Lithium producer Livent will earn less money than it expected this year as import restrictions and a lack of skilled labor have delayed its critical mine expansions.

The company cut its annual revenue guidance to between $890 million and $940 million, from a previous forecast of between $1.03 billion and $1.13 billion due to the deferral of mine expansion projects in Argentina, the only place in the world where Livent extracts lithium. The project was scheduled to go online this year but will start operating in 2024.

Livent’s chief executive, Paul Graves, tried to put the quarterly results in a better light, noting that 2024 may be a stronger year due to a recovery in prices as electric vehicle manufacturers that overstocked in the past return to buying in higher volumes.

“We will see a rapid increase in the price of battery materials when buying restarts,” Graves said in a Tuesday press call.

Growth in production was Livent’s best hope for increasing revenues in a year when the price of lithium sank. The price reached an all-time high in 2022 on fears of shortages as a result of pandemic disruptions. Mining project suspensions slowed supply expansion, while demand for electric vehicle batteries manufacturing continued to grow. Carmakers overstocked, especially in China, Livent’s largest destination market. When value chains normalized and shortage fears dissipated, sales fell and the spot price of lithium plunged. This was reflected in the collapse of share prices of the largest companies in the sector, such as Albemarle, SQM, and Livent.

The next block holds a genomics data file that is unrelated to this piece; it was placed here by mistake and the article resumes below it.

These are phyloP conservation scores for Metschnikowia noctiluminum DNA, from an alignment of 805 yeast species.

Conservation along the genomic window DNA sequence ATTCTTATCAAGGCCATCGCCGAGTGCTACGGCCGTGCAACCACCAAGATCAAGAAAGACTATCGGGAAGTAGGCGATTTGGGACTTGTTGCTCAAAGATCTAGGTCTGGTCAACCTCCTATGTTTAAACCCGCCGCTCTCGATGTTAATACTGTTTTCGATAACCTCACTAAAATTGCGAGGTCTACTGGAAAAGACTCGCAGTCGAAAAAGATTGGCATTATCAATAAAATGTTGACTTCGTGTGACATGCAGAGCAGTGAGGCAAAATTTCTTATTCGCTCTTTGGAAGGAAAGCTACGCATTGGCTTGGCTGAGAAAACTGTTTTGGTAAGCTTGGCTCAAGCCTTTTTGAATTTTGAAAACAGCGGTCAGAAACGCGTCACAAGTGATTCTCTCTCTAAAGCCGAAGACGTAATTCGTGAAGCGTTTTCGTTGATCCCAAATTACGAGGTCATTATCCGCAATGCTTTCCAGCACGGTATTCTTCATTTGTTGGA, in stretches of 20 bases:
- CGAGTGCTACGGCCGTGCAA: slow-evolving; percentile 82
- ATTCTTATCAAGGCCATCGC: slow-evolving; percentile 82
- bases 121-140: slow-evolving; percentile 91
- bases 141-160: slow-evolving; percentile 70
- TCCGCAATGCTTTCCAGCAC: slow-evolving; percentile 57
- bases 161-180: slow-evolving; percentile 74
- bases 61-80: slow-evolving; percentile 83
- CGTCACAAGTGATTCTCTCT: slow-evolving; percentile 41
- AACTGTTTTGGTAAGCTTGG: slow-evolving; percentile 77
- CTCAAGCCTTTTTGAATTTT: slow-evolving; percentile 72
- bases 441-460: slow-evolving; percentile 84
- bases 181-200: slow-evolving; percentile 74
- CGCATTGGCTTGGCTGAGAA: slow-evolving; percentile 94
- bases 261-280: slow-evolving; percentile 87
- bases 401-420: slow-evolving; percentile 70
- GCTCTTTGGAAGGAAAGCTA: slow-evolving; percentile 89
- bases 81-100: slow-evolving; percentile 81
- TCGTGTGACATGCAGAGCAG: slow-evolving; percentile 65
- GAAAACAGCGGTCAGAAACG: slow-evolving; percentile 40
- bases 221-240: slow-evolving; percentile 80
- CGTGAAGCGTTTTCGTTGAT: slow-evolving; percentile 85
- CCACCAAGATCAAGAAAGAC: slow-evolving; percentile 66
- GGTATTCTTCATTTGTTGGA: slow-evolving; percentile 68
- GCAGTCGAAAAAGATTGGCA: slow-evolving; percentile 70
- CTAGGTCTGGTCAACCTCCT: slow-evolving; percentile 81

At its peak, the spot price of lithium topped $80,000 per ton; on Wednesday it was just above $21,000 on the Shanghai Metal Exchange. Livent sells lithium at contractually set prices, which are not public. Graves clarified that the company no longer uses fixed-price contracts, but rather market-based pricing contracts.

Livent’s stock price fell 2% on Wednesday. Albemarle shares were down 3%, reflecting negative expectations about the entire sector.

Over the past 12 months, Livent shares fell 52.1%, a similar magnitude drop to those of Albemarle (58.2%) and SQM (50.7%). The Global X Lithium & Battery Tech ETF, which tracks the stock price of lithium miners and battery makers, fell 29.13% over the same period.

Although the long-term outlook remains positive due to the growing demand for lithium in battery manufacturing, investors are less enthusiastic about the industry. Although U.S. electric vehicle sales grew by 50% during the third quarter, it was less than the industry had expected, which is a sign of a possible slowdown.

With Livent’s mining project delay, the two stages of expansion will begin production in 2024, Graves said. The project plans to double the capacity of the Salar del Hombre Muerto mine in Argentina, adding an additional 20,000 annual tons of production.

Ramp-up delays are common in these types of projects, said Pavel Molchanov, equity research analyst at Raymond James & Associates. The slow pace of supply expansion is, in fact, one of the reasons why some analysts predict lithium shortages could finally happen in the near future.

Livent's revenue in the third quarter fell 8.7% from a year earlier to $211.4 million.

Earnings per share rose 47 cents but were lower than analysts had expected. The profit increase was mainly explained by a reduction in production costs due to lower royalty payments in Argentina, linked to the price of lithium, and to better prices for inputs used in the production of butyllithium, one of the specialty materials manufactured by the company.

"It was a little disappointing that they were not able to get their new volume into production this year, but Livent still has solid margins," said Seth Goldstein, equities strategist at Morningstar Research. "I think the market is skeptical about lithium prices right now and whether those prices will produce profits."

In the latest earnings report, Livent highlighted the progress of the merger with Allkem to create Arcadium Lithium, which it claims will be the world's third-largest lithium producer by 2027. The deal would be completed before the end of the year, according to Livent.